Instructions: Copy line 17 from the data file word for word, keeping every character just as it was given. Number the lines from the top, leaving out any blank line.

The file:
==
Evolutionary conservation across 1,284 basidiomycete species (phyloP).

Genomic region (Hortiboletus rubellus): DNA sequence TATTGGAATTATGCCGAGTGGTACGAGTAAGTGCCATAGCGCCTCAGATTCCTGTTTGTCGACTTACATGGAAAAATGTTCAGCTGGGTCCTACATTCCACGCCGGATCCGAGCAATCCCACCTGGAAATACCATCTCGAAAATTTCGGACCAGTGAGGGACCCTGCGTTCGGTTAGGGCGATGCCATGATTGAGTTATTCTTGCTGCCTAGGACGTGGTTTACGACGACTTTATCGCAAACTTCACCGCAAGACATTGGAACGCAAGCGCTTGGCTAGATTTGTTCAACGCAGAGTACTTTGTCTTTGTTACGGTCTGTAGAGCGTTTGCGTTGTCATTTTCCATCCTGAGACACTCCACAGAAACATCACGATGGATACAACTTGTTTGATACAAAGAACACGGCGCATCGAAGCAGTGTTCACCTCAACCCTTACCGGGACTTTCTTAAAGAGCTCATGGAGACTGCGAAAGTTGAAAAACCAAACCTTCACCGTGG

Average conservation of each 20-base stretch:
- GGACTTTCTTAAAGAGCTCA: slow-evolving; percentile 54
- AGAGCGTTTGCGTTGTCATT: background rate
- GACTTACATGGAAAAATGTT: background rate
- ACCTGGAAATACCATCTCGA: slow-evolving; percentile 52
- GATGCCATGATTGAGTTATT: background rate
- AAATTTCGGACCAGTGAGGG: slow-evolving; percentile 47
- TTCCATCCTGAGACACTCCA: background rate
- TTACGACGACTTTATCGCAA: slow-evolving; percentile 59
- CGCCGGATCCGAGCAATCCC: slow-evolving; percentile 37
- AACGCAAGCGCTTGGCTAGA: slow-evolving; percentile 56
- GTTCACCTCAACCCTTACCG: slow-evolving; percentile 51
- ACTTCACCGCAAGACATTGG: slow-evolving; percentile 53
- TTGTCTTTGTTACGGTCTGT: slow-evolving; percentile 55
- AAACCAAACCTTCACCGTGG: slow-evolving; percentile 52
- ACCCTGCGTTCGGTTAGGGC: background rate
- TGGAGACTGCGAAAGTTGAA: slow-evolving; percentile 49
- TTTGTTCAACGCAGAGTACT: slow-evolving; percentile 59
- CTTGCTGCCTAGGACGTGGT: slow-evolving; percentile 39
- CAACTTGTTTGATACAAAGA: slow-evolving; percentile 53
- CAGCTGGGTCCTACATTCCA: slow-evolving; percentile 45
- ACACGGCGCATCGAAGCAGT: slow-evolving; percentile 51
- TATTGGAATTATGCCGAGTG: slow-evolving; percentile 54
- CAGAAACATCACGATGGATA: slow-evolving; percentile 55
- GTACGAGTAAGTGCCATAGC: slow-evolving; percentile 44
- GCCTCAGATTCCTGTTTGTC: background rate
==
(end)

- AAACCAAACCTTCACCGTGG: slow-evolving; percentile 52